Why are sorting and attributes important for young children?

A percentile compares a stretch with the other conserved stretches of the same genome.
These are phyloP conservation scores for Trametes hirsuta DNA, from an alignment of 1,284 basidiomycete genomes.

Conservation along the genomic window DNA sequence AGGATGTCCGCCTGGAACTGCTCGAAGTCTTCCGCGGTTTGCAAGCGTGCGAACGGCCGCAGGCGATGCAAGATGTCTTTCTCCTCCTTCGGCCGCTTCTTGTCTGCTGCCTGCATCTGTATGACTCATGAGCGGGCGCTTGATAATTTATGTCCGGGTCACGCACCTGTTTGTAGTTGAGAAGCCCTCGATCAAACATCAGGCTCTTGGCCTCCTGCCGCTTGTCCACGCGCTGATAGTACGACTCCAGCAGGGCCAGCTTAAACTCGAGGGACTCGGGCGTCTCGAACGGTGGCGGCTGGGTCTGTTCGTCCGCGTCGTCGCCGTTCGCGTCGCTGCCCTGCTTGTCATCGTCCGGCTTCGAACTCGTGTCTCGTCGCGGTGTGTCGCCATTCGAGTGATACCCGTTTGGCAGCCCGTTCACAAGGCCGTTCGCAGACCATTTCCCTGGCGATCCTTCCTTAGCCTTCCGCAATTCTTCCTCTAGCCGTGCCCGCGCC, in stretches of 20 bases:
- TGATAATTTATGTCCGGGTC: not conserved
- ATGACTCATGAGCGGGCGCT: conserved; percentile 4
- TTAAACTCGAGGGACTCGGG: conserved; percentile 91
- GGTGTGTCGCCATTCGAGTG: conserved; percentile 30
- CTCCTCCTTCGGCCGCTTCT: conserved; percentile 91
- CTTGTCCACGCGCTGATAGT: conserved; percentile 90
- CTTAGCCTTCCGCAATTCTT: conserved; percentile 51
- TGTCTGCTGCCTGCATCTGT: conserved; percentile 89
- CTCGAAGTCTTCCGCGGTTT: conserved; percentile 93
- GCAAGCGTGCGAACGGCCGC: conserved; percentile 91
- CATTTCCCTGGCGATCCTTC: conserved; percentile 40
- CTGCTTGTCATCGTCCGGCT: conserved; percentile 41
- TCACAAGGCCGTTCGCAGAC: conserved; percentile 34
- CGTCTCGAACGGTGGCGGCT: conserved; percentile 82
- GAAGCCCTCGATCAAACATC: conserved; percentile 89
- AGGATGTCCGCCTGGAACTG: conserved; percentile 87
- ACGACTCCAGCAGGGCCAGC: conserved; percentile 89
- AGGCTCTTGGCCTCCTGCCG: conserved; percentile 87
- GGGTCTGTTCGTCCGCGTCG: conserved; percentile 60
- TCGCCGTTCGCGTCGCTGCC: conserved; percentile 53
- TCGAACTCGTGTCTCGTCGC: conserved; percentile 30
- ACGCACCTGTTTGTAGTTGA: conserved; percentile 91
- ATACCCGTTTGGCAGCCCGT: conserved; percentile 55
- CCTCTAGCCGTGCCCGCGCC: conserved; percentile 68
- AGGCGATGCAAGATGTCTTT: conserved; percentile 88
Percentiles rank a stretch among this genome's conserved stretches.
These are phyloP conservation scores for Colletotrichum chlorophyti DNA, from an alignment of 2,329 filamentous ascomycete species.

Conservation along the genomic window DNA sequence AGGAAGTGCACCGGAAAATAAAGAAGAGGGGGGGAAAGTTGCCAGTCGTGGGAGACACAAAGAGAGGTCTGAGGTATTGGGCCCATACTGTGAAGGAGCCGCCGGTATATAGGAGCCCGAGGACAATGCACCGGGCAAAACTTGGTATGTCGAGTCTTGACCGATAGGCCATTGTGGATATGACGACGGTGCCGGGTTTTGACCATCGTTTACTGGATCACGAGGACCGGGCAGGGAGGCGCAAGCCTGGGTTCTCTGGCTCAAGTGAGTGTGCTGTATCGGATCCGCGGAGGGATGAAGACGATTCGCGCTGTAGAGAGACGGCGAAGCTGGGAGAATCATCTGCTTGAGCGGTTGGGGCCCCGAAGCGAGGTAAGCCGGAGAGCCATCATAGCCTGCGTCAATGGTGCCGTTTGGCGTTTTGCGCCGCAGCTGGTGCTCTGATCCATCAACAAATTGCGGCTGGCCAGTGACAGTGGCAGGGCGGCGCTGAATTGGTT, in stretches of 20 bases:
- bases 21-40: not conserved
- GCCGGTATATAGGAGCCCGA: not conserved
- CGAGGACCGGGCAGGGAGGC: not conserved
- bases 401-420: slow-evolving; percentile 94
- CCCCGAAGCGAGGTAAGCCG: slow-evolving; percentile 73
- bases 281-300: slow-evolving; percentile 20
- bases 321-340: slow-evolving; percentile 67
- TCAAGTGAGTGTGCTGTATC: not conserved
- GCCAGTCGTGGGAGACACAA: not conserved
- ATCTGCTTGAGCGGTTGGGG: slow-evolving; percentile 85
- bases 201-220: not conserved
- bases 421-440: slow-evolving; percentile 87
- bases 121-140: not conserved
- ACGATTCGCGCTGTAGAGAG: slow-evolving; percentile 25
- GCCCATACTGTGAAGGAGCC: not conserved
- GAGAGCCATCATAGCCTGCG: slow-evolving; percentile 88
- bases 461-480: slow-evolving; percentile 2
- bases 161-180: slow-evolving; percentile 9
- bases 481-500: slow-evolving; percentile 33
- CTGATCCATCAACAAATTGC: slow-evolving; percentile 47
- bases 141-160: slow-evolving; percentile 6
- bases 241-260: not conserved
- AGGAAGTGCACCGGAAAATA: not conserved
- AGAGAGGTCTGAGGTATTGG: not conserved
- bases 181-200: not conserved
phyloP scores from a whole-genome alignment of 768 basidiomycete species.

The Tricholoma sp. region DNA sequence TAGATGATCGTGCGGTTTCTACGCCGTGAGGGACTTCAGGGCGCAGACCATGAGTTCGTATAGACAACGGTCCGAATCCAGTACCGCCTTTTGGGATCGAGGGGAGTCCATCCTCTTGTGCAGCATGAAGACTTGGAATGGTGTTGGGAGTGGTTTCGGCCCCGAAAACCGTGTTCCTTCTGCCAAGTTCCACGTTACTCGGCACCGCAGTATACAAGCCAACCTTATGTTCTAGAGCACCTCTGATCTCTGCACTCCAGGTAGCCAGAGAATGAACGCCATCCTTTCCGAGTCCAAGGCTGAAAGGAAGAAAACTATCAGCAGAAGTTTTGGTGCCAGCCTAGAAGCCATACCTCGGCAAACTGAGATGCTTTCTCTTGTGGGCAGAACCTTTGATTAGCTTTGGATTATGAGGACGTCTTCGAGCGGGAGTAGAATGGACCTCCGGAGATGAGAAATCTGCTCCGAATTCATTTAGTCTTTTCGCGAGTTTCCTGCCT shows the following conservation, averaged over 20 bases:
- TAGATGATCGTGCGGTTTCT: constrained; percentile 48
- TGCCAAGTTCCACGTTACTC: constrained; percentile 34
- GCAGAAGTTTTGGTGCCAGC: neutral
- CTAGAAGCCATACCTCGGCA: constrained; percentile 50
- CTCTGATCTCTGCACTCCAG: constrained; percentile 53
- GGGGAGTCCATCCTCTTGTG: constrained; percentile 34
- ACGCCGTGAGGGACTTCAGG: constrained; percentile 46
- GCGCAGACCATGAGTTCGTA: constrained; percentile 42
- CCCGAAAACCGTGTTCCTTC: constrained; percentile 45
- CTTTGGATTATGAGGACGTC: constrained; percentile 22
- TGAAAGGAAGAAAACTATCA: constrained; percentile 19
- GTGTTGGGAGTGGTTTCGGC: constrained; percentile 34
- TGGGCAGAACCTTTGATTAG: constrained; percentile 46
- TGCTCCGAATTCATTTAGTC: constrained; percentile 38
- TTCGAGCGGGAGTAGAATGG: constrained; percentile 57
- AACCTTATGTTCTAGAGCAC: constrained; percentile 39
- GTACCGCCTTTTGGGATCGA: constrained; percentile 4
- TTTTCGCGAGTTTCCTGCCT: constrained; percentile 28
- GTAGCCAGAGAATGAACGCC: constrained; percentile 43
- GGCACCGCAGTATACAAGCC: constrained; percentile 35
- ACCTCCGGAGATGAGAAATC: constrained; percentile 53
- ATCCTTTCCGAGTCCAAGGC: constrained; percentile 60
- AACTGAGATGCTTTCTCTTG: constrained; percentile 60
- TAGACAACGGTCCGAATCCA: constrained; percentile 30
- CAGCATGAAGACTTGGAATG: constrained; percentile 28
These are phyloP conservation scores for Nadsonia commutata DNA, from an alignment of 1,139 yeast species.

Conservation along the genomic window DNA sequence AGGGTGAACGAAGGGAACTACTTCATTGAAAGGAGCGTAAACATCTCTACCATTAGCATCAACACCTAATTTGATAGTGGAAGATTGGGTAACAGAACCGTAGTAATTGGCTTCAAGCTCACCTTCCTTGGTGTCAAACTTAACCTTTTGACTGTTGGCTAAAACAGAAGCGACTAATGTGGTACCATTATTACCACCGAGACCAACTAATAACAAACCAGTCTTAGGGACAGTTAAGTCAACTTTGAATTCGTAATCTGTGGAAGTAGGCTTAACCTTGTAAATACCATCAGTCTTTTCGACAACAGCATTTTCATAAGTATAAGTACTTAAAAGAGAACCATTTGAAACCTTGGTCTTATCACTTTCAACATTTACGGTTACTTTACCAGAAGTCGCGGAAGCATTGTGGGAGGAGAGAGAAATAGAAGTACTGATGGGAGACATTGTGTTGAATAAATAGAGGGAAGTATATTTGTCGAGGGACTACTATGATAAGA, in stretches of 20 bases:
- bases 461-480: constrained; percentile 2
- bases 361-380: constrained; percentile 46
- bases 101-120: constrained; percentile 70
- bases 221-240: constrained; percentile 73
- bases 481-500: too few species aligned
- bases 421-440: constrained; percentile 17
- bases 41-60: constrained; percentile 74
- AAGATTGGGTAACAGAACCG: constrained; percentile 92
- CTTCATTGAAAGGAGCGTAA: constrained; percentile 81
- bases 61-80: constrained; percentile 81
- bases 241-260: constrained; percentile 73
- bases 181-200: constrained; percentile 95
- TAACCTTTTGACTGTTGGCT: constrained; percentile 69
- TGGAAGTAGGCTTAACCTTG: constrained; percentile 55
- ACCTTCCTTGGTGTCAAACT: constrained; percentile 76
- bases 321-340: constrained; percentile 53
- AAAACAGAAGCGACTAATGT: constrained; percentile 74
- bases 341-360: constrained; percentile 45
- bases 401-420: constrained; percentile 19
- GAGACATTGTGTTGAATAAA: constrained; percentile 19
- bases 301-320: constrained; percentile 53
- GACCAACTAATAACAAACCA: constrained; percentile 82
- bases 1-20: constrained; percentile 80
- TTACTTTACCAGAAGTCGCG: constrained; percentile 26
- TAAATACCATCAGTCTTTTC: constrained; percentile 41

Young children instinctually notice attributes: shape, size, color, length, type, and other characteristics of objects. They also notice that items can have attributes in common (these are all red) and not in common (these are all red but those are all blue). With practice, children are able to sort collections of objects by one attribute, like color, and then by two or more attributes. For example, they can sort the items that are large, red squares from the items that are large, red triangles. Help children think flexibly about their sorting! After they sort according to an attribute, or sorting rule, ask, "Can you think of another way that we could sort these items? If we sorted these items in a different way, would we get the same results?"